Dec 22, 2019 - Gabe Weaver    
12.6

GitLab 12.6 released with Security Scorecard and Release Evidence

GitLab 12.6 released with Security Scorecard, Release Evidence, Conan C/C++ repository, and much more!

A common challenge many development leaders face is having visibility into the overall application security and compliance status of their projects. This month's GitLab release helps you more efficiently monitor the application security and release compliance of your projects.

Security Visibility with Project Security Status

With GitLab 12.6, a new Project Security Status panel shows how projects are ranked according to their security profile. This makes it easier for development leaders to quickly understand which projects may have greater risk and therefore might warrant additional attention to address specific issues.

Streamline Audits with Release Evidence

Almost every enterprise development team is expected to document and demonstrate that each release complies with their organization’s policies, procedures, and controls. Often it means they have a manual processes to save the documentation so that future audits can review the compliance evidence. GitLab 12.6 makes audits and compliance much easier, with a release evidence file in the form of a JSON object that includes links to the milestones and issues that were included in the release, which can help to streamline future audits.

Efficiently Manage and Share C/C++ Resources

Many teams are actively developing new high performance applications in C and C++ and they need the ability to easily store and manage the compiled files and binaries from their projects. GitLab 12.6 now helps teams writing code in C and C++ to manage and share both privately and publicly the binaries from their projects with the popular Conan repository built into GitLab. They can now benefit from having source code, automated GitLab CI pipelines and the resulting packages in the same application which will help improve their overall efficiency and velocity.

And Much More

These are just a few of the highlights in 12.6. Check out the other great updates, such as dependency scanning for Java Gradle projects and support for squash-and-merge within Merge Trains.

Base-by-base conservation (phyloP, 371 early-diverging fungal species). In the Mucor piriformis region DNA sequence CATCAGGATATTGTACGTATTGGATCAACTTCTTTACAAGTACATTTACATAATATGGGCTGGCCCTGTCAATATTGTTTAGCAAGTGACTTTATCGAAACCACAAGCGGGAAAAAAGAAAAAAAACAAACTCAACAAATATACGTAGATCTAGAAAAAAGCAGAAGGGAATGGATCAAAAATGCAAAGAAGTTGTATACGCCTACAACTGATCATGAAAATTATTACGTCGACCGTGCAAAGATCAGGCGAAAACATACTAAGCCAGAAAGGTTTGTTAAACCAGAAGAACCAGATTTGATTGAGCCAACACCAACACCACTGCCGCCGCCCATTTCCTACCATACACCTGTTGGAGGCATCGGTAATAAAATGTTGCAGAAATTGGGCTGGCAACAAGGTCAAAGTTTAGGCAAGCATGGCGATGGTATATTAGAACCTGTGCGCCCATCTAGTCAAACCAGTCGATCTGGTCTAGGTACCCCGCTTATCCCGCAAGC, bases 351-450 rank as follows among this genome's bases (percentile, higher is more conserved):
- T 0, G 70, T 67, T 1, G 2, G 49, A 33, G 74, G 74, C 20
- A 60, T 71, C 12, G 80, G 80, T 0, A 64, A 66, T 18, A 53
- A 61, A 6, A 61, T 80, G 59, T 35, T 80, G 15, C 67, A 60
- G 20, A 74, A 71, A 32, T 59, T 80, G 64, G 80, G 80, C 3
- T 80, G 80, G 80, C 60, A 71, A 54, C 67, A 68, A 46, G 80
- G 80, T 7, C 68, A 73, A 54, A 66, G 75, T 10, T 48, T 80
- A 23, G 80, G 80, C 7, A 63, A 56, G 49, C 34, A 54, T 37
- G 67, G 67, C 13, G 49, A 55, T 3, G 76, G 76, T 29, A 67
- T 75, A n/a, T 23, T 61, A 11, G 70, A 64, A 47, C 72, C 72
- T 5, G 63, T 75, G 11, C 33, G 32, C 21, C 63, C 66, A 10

Also, registration is open for the next GitLab Commit User Conference in San Francisco, January 14.

Join us for an upcoming event Join us at GitLab Commit Release survey

GitLab MVP badge

This month's Most Valuable Person (MVP) is Fabio Huser

Fabio contributed several impactful merge requests in 12.6 such as exposing the option to disable group mentions, surfacing the coverage delta on MRs, adding pagination to Project Releases, and building in support for Unify Circuit as a project service.

Thanks Fabio and the rest of the crew from Siemens!

Key features released in GitLab 12.6

Quickly understand your at risk projects with Project Security Grades

We’re excited to announce a new “security grades” feature in Group Security Dashboards. In addition to the existing vulnerabilities list and history, this new panel on the Group Security Dashboard lets you know which projects are most affected/at risk so you can go right to the projects that need the most immediate attention.

The severity of any detected vulnerabilities on a project is used to create a simple A through F letter grade. Projects are grouped by grade, so you can easily see which have no unresolved vulnerabilities (grade A) through to those with at least 1 critical (grade F).

Quickly understand your at risk projects with Project Security Grades

Manage C/C++ packages via Conan within GitLab's Package Registry

For any development organization, having an easy and secure way to manage dependencies is critical. Package management tools, such as Conan for C/C++ developers, provide a standardized way to share and version control these libraries across projects.

In GitLab 12.6, we are proud to offer Conan repositories built directly into GitLab. Developers can now publish their packaged libraries to their project’s Conan repository. Simply set the Conan remote to the GitLab Package Registry and start uploading, installing, and deleting packages today.

Manage C/C++ packages via Conan within GitLab's Package Registry

Filter issues and merge requests by Release

Planning and managing a release can be complicated and being able to quickly find the related issues and merge requests makes it easier for teams to manage their work. In 12.6, we have added the capability to filter issues and merge requests by Release name. This will help find those items associated with a specific Release.

Filter issues and merge requests by Release